Strategic thinker. Engaged collaborator. Effective communicator. In addition to technical expertise, today’s chief business officer is expected to bring oversight skills to the job and insight to the complex challenges facing his or her institution, and also to show up with solutions to new revenue demands.
The proliferation of institutional data—and the attempt to make sense of it all—is another way expectations of higher education leaders are expanding. By being proficient with data, institution leaders can empower the entire campus to improve student outcomes and identify operational savings. The ability to inspire a culture of change—to do the hard work of realigning academic programs and priorities or rethinking business or student services—will become an increasingly valuable trait of the transformative leader.
Perhaps no leadership attribute will be more in demand than someone who can simultaneously focus on furthering the institution’s core mission while keeping an eye fixed on the external forces and trends shaping the higher education industry. Successful leaders will be able to assimilate the best approaches for their institutions in service of a new generation of diverse learners.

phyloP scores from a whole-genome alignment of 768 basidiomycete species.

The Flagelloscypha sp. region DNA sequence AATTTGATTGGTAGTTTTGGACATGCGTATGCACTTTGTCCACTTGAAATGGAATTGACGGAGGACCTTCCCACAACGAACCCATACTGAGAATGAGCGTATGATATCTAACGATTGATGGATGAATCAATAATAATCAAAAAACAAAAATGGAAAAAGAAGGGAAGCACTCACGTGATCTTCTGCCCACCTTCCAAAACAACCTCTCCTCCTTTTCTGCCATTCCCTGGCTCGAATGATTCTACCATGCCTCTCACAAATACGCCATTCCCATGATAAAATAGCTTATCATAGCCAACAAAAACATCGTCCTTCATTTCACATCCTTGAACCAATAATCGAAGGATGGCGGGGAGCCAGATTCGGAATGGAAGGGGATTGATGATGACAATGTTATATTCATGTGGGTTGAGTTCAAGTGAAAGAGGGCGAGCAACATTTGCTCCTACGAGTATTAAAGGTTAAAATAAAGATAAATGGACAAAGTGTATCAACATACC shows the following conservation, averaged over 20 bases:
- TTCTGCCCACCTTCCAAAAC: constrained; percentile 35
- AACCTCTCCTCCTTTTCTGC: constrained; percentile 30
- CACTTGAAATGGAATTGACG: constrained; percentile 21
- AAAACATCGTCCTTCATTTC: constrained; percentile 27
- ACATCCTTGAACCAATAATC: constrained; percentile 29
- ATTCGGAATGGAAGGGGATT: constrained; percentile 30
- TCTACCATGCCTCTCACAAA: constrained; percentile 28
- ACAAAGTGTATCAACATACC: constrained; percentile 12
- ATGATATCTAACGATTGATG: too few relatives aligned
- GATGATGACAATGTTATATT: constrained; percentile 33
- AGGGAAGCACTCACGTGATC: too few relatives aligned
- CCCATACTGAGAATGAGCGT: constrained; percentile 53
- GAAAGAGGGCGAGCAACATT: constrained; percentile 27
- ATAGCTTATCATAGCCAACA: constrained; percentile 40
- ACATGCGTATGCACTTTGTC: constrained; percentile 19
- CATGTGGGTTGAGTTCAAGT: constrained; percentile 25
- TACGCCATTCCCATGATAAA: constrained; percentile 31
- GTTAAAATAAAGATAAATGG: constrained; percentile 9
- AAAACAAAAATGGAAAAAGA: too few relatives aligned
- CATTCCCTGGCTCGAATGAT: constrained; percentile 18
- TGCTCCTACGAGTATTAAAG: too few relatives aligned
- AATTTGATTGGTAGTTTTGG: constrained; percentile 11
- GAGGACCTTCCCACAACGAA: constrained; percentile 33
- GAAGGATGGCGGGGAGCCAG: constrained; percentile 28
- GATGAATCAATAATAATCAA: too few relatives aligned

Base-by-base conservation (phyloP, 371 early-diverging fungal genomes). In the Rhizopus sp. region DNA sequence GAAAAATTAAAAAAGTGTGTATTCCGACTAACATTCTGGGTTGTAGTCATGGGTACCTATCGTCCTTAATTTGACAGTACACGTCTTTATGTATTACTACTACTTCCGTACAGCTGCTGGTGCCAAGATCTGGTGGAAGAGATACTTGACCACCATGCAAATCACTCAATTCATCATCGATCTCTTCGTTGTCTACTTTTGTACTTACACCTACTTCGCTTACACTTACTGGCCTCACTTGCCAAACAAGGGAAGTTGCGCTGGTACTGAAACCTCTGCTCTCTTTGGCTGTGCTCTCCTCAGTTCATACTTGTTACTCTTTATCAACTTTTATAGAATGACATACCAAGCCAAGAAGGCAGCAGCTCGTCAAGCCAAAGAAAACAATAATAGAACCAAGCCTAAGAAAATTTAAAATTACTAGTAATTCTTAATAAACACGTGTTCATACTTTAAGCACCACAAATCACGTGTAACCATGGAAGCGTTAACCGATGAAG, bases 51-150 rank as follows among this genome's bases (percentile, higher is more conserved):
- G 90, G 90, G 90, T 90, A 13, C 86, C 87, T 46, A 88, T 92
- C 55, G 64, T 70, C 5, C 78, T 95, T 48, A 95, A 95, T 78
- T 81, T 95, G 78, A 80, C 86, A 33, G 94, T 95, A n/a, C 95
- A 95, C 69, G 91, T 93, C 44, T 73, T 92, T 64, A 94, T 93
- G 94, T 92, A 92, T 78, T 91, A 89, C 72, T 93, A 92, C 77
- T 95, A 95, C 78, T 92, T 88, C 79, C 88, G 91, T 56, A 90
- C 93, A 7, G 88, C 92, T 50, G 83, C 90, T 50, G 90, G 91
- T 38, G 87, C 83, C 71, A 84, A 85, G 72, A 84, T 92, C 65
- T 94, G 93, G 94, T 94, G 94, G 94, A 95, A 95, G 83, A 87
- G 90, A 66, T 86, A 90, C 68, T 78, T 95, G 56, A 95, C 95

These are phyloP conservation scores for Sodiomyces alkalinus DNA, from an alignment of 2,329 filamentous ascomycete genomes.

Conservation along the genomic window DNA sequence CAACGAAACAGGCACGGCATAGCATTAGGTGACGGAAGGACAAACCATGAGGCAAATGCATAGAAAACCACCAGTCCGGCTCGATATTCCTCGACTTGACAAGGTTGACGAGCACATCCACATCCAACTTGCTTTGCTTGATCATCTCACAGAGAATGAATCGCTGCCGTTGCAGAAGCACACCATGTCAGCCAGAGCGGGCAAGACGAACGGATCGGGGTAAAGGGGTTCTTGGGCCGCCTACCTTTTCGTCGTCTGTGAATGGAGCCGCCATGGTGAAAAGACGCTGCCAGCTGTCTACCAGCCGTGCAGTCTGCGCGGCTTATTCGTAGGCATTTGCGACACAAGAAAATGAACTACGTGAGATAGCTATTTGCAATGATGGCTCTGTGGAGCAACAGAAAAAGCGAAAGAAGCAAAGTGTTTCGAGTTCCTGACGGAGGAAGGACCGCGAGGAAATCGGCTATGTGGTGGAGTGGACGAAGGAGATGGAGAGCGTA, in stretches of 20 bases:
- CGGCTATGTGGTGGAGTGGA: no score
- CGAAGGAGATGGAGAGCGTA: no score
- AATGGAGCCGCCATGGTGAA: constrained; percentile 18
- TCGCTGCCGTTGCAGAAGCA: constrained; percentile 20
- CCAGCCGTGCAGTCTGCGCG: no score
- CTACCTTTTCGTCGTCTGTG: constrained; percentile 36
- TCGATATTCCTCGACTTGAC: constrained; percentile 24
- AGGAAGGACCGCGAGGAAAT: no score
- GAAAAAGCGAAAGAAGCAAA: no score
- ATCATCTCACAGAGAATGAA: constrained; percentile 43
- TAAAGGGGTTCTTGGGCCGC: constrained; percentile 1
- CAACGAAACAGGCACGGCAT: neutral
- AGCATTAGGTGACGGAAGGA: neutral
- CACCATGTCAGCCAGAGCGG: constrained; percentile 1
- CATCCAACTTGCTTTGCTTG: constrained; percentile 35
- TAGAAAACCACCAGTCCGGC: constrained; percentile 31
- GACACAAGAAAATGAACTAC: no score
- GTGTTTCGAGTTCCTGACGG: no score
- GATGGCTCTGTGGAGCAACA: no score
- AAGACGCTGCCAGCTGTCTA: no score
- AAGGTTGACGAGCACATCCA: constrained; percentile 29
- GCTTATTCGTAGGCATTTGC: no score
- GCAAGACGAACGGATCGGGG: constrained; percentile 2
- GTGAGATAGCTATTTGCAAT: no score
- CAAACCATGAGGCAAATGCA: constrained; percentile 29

Finally, no role will be more important for the CBO than his or her active participation in preparing the next cohort of business office leaders to take the helm. By ensuring a legacy of strategic and operational expertise, leaders also guarantee that future industry and institution challenges will be adeptly met and managed.